(March 1, 2013) After months of bargaining and negotiation, the town of Ocean City has reportedly reached preliminary contract agreements with the resort’s public safety unions.
While what exactly those contracts do and do not guarantee has yet to be revealed, there seems to be some trepidation in City Hall as to how the city will be paying for its police and fire/EMS services.
“Now that we have tentative agreements with both the IAFF (International Association of Fire Fighters) and the FOP (Fraternal Order of Police) – assuming those contracts are ratified – those costs will need to be factored in FY14,” City Manager David Recor told the City Council during a preliminary budget review this week.
Recor later said his staff has compiled fiscal impact estimates for the new labor agreements, but that the city would not be releasing details until after the agreements were finalized due to a confidentiality clause with both negotiation teams.
“The first thing that has to happen is that all the issues that came up have to be placed into the document, and then that has to go to the respective sides to make sure that the changes made are as what was [agreed to] in the negotiation process,” said FOP Treasurer and negotiations chairman Sgt. Art Grady this week.
“We’re still going through the process of reviewing the document, not only at the bargaining unit level, but at the legal level as well.”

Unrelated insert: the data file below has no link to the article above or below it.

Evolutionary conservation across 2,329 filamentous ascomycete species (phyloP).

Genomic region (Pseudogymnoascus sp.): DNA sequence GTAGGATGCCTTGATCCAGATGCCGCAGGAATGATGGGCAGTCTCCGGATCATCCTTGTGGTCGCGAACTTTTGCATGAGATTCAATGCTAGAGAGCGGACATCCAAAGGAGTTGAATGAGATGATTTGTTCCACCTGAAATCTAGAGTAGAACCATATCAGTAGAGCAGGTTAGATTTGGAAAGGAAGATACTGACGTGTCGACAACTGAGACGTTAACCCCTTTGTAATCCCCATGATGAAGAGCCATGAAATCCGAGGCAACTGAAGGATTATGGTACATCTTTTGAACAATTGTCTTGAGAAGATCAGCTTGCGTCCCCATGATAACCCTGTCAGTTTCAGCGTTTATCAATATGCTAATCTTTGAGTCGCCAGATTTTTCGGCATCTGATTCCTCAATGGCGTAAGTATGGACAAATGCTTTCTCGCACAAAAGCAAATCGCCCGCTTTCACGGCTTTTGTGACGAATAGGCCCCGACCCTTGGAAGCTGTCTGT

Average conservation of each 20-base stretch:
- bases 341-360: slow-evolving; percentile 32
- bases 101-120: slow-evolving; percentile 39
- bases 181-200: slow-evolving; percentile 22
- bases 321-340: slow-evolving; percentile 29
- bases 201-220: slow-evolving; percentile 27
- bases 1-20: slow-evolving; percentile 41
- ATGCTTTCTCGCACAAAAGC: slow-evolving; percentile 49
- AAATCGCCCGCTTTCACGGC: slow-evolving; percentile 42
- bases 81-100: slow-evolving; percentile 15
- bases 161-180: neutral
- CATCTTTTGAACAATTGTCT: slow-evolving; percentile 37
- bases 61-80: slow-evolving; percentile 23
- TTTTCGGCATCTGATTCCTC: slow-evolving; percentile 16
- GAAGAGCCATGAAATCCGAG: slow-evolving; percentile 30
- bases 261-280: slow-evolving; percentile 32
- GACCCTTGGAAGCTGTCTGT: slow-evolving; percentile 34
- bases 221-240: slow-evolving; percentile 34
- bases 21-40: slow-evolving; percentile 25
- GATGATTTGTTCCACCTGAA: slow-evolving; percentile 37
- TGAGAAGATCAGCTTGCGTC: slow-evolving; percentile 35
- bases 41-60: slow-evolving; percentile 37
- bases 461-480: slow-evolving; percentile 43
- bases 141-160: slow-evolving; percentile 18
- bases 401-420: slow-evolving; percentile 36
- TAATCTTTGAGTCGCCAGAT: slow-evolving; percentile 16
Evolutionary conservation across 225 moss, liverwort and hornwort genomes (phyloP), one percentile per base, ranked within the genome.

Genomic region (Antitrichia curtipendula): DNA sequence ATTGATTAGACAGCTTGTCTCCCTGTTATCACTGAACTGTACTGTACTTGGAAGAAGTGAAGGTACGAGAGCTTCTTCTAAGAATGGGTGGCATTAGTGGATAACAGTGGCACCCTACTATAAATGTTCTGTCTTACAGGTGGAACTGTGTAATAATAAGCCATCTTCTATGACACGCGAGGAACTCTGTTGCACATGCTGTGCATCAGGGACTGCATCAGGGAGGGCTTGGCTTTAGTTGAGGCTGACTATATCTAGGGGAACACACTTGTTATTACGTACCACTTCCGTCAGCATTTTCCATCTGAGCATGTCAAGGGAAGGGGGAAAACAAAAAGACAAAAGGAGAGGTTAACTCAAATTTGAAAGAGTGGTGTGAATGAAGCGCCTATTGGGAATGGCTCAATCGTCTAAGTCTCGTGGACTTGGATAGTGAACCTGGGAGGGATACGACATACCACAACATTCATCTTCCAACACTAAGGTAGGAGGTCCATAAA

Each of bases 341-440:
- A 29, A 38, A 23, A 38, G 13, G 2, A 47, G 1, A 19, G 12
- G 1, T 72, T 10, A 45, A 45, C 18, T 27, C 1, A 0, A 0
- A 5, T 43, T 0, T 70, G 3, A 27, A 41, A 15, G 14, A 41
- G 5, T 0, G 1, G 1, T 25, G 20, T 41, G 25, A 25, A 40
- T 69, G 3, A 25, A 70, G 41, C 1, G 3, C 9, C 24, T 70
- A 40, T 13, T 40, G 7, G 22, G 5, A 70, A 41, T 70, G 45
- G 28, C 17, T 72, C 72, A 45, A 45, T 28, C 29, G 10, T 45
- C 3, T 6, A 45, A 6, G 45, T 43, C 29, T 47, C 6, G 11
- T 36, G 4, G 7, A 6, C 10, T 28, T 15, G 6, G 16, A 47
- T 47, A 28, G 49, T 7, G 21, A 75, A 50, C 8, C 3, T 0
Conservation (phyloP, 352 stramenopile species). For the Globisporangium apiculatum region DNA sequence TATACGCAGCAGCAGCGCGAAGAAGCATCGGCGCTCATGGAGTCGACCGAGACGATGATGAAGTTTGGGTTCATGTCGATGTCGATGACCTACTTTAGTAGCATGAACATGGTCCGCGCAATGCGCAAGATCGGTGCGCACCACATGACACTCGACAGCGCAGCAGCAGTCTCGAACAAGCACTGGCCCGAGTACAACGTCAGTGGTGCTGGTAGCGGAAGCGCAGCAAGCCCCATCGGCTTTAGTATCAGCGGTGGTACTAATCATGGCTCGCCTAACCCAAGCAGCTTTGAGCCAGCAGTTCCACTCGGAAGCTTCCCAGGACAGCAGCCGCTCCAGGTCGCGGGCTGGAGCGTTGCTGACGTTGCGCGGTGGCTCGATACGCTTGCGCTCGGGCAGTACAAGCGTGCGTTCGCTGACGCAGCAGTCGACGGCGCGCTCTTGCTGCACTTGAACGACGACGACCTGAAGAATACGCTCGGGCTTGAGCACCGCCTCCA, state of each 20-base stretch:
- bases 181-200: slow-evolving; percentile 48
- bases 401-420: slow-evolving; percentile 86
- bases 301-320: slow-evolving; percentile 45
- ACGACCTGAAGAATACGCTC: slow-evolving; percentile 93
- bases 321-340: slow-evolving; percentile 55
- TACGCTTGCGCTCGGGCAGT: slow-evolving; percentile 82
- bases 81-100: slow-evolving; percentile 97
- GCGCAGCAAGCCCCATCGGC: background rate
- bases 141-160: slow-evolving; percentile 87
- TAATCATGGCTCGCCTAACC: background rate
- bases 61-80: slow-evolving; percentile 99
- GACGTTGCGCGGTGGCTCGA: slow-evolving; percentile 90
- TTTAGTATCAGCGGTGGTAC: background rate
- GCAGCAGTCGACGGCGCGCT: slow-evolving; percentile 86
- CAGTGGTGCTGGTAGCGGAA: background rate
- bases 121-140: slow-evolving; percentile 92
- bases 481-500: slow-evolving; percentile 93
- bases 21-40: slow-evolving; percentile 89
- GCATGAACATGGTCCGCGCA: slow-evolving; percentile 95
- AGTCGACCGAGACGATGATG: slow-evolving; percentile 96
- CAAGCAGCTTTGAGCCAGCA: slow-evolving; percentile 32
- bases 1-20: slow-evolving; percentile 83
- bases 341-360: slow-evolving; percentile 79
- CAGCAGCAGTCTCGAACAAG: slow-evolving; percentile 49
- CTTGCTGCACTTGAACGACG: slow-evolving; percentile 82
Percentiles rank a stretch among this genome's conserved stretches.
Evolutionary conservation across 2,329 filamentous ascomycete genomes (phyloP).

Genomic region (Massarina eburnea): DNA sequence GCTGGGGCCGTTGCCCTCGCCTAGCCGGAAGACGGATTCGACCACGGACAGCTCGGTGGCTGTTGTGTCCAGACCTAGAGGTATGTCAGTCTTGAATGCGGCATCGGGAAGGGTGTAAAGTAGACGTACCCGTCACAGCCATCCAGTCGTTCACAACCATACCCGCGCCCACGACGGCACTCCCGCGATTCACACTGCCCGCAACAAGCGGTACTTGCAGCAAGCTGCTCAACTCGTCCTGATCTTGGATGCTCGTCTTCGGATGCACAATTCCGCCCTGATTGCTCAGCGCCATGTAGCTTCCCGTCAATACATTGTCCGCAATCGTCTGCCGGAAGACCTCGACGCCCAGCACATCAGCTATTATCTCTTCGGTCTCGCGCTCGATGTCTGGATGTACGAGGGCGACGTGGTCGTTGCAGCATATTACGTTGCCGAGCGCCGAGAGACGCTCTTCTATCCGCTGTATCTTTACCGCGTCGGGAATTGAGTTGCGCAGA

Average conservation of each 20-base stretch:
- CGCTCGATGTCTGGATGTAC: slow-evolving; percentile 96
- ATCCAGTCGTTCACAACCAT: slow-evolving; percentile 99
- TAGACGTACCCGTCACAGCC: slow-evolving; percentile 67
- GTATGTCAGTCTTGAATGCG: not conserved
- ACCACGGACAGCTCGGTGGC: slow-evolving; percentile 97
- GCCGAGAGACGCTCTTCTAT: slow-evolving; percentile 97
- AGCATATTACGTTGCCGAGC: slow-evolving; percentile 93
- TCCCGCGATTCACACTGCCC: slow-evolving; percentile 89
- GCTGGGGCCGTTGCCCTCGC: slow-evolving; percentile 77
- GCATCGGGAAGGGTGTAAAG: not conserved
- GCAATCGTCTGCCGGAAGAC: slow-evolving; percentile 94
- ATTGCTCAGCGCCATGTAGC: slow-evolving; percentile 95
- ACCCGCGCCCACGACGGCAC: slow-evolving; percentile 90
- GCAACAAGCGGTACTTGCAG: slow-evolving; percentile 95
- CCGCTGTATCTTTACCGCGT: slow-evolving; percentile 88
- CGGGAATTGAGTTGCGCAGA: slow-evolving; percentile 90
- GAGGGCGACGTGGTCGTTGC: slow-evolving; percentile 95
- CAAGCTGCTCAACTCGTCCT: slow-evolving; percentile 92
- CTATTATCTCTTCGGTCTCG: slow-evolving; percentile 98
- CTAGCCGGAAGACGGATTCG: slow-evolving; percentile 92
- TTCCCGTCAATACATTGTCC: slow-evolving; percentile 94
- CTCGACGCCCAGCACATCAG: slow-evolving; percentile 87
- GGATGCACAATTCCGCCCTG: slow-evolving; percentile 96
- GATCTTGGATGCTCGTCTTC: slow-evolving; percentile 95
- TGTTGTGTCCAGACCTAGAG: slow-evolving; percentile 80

If no hitches arise in reviewing the legal language used, Grady said the FOP’s membership is likely to vote on and ratify the contract within the next seven days.
What has almost certainly been the crux of the contract issues this year, however, is the desire expressed by the FOP to move back to a defined-benefit pension system. In early 2011, the then-majority of council closed the city’s public safety pension trust fund to new hires and implemented a 401(a), individual contribution retirement plan.
Since then, the OCPD has hired 22 officers under the new plan. But the FOP has maintained that the lack of a proper pension makes officers less committed to staying with the department long-term, presenting a poor return on training investment for the agency. The then-minority of the City Council, as well as Mayor Rick Meehan, agreed with the FOP and were staunchly opposed to the change.
The FOP instead suggested that, instead of trying to phase out defined benefits, the city should retain but scale back its pension structure into multiple tiers for newer and older hires. In the election this past November, the union backed Meehan and a slate of council candidates who were more receptive to such an idea than the majority that had eliminated the guaranteed pension system. The successful electoral campaign subsequently caused a major reversal in City Hall.
“They had given us their word that they were at least going to go back and revisit this with open eyes, and potentially get rid of the new [defined contribution] system,” Grady said recently.
Although he could not reveal the details of the proposed contract, Grady said this week that he was satisfied with how the negotiations went over.
“In any negotiation process, there’s a lot of give and take. You start at a certain level, and you work your way through,” he said. “If you walk away and think that you got a fair agreement – not everything you wanted, but you didn’t lose anything unfairly – then that’s a pretty good process.”